Friday, 16 June 2017 08:00

The Crowsnest Pass species count celebrates another successful and interesting event

Written by  Demi Knight
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Bird enthusiasts Lisa Gaunt, Pat Lucas and Denise Coccioloni-Amatto looking for birds north of the Gap. Bird enthusiasts Lisa Gaunt, Pat Lucas and Denise Coccioloni-Amatto looking for birds north of the Gap. Photo contributed by Crowsnest Conservation Society

On May 24-25, the 12th annual Crowsnest Pass May species count was conducted by the Crowsnest Conservation Society’s birding committee.


This organized event corralled volunteers from across the province to brave the great Albertan winds and spend the weekend counting bird and mammal species within the area.
This counting event had professionals and volunteers alike scouring the lands from Summit Lake at the British Columbia and Alberta border to the end of Hillcrest.
Upon their Wednesday adventures, volunteers traveled from Summit lake to Burmis lake counting an array of species from mammals and birds to amphibians and reptiles.
The second day of the event saw the volunteers moving to investigate side roads of the junctions off Highways 3 and 22, north of the gap.
As eager participants looked on with binoculars and cameras over the two-day search, large amounts of species were uncovered.
With 2,957 individual birds counted, fitting into approximately 135 different bird species, this year’s count brought the second highest discovery numbers since Crowsnest Conservation began participating in the provincial event. Last year, numbers showed a slightly lower amount of species observed at 132, however, a higher individual count of birds was documented at 3,628.
Crowsnest Conservation Society Birding Committee member Merilyn Liddell says the counting event was not only a chance to gain more knowledge, but entertaining for all participants.
“The birds that did show up kept us entertained.
At one stop, while watching an aerial battle between a raven and a ferruginous hawk, a Swainson’s hawk jumped into the fray. Then a bald eagle just coming into adult plumage joined the fight, followed by a sub-adult golden eagle — an incredible display of doggedness and aerial manoeuvers, over in about five minutes.”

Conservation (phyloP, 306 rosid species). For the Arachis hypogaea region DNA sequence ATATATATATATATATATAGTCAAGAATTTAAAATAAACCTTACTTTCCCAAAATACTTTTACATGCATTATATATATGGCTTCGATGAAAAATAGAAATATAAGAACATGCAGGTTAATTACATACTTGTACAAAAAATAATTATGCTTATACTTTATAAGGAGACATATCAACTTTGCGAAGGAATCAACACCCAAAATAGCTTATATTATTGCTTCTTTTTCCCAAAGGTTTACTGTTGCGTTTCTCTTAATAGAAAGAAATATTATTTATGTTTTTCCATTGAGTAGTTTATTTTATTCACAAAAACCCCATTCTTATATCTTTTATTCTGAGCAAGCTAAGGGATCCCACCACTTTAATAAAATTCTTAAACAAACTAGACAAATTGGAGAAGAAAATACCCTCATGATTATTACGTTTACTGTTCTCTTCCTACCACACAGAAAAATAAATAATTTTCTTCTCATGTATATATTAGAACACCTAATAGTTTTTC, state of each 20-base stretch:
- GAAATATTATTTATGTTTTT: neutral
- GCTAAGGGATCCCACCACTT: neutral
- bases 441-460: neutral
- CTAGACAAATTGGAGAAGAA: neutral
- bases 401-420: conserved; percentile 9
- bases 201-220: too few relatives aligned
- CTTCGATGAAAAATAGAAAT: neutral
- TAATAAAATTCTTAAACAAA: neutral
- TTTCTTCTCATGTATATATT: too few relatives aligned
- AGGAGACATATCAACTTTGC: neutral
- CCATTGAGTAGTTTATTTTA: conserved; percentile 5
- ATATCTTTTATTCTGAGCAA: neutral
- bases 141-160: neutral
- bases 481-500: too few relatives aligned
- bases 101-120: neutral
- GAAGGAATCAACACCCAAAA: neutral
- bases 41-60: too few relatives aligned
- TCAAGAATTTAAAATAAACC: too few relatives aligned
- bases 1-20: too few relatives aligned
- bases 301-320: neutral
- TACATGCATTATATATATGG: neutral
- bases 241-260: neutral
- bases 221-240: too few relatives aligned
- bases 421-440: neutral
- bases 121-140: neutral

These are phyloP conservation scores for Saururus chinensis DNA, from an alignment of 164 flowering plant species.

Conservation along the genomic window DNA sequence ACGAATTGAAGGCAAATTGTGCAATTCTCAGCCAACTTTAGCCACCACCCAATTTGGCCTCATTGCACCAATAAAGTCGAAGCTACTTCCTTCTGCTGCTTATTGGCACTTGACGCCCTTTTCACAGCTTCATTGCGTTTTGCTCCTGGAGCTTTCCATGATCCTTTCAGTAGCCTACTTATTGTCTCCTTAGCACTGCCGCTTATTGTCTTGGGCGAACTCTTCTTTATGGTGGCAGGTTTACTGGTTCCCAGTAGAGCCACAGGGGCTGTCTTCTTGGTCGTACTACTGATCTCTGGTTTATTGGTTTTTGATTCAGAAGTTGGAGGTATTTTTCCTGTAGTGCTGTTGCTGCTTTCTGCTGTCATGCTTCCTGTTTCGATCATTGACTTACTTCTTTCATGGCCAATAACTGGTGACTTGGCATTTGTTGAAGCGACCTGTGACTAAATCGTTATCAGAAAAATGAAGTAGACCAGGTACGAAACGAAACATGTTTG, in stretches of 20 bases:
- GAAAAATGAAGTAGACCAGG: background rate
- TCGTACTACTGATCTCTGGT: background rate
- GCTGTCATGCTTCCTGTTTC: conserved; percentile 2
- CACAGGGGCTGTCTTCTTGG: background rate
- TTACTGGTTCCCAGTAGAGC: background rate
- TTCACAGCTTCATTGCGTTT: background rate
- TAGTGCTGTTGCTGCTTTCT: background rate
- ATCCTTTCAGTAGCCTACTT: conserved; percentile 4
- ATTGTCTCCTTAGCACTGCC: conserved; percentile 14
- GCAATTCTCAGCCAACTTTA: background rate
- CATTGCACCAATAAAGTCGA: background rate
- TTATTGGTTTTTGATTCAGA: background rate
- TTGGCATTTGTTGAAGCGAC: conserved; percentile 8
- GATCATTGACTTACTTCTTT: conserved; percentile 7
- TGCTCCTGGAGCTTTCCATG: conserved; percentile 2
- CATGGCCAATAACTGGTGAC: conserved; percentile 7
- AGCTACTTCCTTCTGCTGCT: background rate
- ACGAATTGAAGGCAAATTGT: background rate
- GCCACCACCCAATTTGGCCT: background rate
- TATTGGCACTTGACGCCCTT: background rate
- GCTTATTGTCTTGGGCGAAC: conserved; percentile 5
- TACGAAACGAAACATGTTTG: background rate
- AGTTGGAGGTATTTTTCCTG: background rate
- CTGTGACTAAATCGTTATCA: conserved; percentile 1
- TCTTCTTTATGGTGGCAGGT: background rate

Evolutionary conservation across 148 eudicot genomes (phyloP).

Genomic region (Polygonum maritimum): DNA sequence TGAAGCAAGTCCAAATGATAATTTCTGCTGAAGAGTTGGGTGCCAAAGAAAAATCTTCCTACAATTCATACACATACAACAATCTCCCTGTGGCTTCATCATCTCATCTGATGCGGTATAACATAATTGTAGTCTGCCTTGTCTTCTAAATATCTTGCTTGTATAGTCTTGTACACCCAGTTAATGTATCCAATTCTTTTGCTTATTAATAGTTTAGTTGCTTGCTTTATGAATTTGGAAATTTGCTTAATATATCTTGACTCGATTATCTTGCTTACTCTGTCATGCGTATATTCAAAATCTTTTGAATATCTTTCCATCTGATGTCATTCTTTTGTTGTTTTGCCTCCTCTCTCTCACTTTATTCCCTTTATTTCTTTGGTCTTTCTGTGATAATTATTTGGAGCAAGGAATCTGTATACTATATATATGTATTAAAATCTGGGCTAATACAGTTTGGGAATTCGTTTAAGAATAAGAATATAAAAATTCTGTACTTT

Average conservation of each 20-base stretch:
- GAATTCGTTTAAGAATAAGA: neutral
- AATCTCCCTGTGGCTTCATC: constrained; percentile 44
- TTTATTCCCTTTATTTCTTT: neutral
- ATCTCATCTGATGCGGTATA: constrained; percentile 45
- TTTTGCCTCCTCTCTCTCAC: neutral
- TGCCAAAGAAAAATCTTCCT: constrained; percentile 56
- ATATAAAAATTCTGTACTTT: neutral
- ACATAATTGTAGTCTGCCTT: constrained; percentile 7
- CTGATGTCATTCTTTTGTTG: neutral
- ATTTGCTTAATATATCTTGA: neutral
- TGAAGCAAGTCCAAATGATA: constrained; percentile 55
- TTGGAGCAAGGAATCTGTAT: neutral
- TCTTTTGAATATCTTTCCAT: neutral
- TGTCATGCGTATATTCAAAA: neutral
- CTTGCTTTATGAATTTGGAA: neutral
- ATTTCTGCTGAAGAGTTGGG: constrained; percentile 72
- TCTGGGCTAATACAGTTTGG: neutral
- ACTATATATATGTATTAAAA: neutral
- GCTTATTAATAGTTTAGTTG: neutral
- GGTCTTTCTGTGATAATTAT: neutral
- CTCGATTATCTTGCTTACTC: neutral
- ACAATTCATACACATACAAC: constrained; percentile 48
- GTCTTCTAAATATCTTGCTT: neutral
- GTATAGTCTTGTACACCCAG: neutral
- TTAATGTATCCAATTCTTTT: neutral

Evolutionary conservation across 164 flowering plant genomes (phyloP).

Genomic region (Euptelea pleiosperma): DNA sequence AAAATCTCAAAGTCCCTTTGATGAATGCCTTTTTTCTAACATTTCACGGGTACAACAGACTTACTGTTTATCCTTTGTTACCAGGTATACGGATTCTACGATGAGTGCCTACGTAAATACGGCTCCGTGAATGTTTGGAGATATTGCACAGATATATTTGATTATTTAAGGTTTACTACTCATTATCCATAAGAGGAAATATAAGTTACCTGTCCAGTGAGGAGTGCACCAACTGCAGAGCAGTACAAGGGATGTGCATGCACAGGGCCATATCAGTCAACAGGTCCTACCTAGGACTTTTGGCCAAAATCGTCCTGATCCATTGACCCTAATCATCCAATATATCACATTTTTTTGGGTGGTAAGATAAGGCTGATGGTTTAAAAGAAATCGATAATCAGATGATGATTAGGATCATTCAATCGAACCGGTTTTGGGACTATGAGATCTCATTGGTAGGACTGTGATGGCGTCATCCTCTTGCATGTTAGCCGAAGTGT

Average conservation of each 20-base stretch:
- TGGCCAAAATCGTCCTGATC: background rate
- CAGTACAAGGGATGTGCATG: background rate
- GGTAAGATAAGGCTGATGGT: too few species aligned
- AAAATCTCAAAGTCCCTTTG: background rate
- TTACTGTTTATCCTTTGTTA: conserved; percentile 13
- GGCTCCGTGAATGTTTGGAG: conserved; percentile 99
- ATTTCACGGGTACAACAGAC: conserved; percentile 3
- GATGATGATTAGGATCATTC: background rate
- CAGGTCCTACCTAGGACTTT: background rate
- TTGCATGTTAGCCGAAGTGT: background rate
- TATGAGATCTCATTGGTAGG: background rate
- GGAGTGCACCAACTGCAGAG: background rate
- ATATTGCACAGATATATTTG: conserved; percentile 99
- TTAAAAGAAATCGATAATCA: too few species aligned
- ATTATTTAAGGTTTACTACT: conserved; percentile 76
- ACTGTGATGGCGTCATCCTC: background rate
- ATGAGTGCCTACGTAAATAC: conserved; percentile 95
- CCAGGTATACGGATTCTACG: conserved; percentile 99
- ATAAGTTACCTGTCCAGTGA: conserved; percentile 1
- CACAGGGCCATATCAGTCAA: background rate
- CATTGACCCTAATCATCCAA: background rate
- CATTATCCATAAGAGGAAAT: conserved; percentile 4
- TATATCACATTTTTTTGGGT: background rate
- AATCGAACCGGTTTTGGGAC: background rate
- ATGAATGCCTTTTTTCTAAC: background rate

The show however didn’t stop there for the volunteers, as another raven and bald eagle were spotted in a field together on top of a deer carcass. Although the audience didn’t see a full show of the two birds scrapping over the pieces, they did witness the eagle fly off leaving the carcass behind for the raven.
“Other highlights reported by count participants included an extended look at a northern Waterthrush, a small warbler with a loud voice, easy to hear, but often difficult to see, and watching three pairs of harlequin ducks riding the rapids,” says Liddell.
The spring species count that occurred this year is just one of many events that take place throughout the year within the province to help better educate the public on the health and habitats of natural environments.
All information received from the annual spring species count is shared with Nature Alberta to better communicate and document wildlife within the province. All details from the Crowsnest Pass count are offered for the public’s viewing online at: www.crowsnestconservation.ca at the end of June.
Information is also supplied by the Crowsnest conservation at this time regarding the next bird event taking place this summer at the Crowsnest Pass Doors Open and Heritage Festival that occurs later this summer in August.

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